World Press Photo arrives in Mexico in a context of risk for journalists

Mexico City, July 14 (EFE) .- The traditional exhibition that shows the best of photojournalism in the world World Press Photo 2022 returned this Thursday to the Franz Mayer Museum in the Mexican capital to expose the importance of responsible journalism, in a context particularly violent for the said profession in the country, with 12 journalists murdered so far this year.

“The goal of an exhibition like this in a place like Mexico, where freedom of the press is a very big problem, (is that) we want to invite the public to read the news, to be informed and to learn more about the projects,” he assured Martha Echevarría, representative of World Press Photo and curator of the exhibition.

In the presence of Canadian photojournalist Amber Bracken, whose photo won the title of World Press Photo of the Year, the director of the museum, Alejandra de la Paz, highlighted the progress made on issues of inclusion in the competition, whose exhibition will be open to the public from July 15 to October 2.

“This year there were nine women winners, the photo of the year is that of a woman, there is a lot of work to be done for women to be present in many more sectors, photojournalism is one of the spaces that move forward,” explained De la paix.

Last April, they announced the 122 selected photographs that are on display today in the traveling exhibition, chosen from 64,823 requests from 4,066 photojournalists from 130 countries.

Bracken’s photograph commemorates the deaths of Indigenous children at the Kamloops Indian Residential School through the perspective of a series of crosses at the graves of the deceased in which one cross stands out in the foreground wearing an orange girl’s dress, while being born rainbow by its side.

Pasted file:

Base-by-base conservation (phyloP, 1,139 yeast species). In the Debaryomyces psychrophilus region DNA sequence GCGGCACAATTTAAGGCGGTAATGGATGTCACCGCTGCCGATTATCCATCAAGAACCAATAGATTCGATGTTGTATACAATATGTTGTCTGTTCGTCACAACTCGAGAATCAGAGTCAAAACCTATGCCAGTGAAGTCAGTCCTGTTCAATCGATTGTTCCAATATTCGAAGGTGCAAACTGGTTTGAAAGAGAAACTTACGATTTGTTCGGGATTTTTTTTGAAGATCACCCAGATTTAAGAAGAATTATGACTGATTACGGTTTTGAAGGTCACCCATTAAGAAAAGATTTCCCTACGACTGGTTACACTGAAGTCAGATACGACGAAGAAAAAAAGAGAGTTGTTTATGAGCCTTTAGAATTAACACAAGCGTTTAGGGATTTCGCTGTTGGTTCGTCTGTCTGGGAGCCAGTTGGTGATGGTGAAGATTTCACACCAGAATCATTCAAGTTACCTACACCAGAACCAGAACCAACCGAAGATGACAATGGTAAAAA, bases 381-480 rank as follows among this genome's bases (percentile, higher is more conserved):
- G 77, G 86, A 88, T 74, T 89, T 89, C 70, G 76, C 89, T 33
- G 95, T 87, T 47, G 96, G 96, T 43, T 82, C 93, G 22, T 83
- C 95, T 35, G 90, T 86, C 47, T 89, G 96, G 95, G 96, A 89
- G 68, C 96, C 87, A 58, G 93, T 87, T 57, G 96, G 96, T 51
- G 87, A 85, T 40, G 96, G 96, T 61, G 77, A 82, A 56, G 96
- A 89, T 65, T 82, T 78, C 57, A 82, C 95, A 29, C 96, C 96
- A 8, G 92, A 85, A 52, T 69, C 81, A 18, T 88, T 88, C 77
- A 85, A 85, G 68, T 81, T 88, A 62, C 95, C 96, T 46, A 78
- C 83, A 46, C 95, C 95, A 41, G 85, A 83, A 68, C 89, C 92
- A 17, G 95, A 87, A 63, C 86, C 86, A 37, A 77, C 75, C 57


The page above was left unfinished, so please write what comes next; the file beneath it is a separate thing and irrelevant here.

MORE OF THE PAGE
The Canadian asked to always keep in mind that journalistic work is based on people’s stories and not on their aesthetic value, so she hopes her work can be seen in a more complex way.

“The stories we tell shouldn’t be reduced to objects, they are about people,” Amber said at the conference.

Among the winners is also the Mexican photographer Yael Martínez, from the southern state of Guerrero, with the series of images entitled “La flor del tiempo”, an artistic work that exposes the indigenous communities forced to cultivate opium.

The photographer could not be present at the press conference dedicated to the presentation of the exhibition, but De la Paz assured that he hopes that during the duration of the exhibition, Martínez will be able to participate in activities with the public.


This year, the World Press Photo has changed the operational form of the competition by eliminating categories in the photographs and by rewarding at the regional level the work of photojournalists from all over the world with the intention of representing the specific social problems of each geographical space.

“It gives us a more local perspective of knowing the region,” deepened the curator, who pointed out that among the themes that predominate are the climate crisis, social protests, as well as stories of resistance from indigenous communities.

The museum’s educational program is also made up of talks and workshops, starting with the conversation Bracken and Mexican journalist Daniela Pastrana will have on July 16.

Alvin Nguyen

"Amateur introvert. Pop culture trailblazer. Incurable bacon aficionado."

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